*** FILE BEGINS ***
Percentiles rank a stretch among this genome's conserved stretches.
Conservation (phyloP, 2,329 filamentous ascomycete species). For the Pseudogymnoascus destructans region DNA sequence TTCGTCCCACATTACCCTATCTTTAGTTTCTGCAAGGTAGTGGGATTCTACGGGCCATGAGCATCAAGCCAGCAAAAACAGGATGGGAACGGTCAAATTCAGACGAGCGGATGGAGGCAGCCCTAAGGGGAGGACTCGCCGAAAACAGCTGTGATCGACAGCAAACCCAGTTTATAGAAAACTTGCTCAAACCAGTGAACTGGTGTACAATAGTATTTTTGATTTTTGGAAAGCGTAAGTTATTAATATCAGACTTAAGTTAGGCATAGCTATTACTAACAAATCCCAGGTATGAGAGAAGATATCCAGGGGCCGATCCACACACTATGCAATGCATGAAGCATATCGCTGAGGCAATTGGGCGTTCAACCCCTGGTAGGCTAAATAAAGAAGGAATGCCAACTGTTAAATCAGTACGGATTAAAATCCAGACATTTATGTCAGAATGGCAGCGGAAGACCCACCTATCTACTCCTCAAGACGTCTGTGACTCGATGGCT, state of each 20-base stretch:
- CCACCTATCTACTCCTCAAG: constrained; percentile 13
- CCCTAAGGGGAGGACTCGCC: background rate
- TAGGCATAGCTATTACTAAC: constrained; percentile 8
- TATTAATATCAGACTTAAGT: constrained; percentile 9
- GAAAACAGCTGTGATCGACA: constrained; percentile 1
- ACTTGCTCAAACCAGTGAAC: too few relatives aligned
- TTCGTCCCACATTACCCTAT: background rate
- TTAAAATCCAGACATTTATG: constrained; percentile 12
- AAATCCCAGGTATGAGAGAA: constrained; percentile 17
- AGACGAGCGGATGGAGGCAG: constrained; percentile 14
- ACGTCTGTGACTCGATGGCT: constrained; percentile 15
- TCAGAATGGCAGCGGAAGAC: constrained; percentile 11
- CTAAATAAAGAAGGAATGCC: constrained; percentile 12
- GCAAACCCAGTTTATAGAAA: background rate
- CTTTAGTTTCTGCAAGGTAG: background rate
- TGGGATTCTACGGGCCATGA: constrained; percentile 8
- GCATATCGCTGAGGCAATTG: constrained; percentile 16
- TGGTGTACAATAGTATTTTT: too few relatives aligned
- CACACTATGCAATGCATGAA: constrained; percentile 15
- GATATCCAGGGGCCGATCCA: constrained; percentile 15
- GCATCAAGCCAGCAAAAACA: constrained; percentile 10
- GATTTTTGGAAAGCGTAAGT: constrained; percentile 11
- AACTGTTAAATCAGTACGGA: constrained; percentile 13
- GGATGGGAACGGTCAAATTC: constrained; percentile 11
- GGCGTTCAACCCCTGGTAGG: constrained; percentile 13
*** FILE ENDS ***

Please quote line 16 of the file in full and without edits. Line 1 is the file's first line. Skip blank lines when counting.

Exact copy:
- GCAAACCCAGTTTATAGAAA: background rate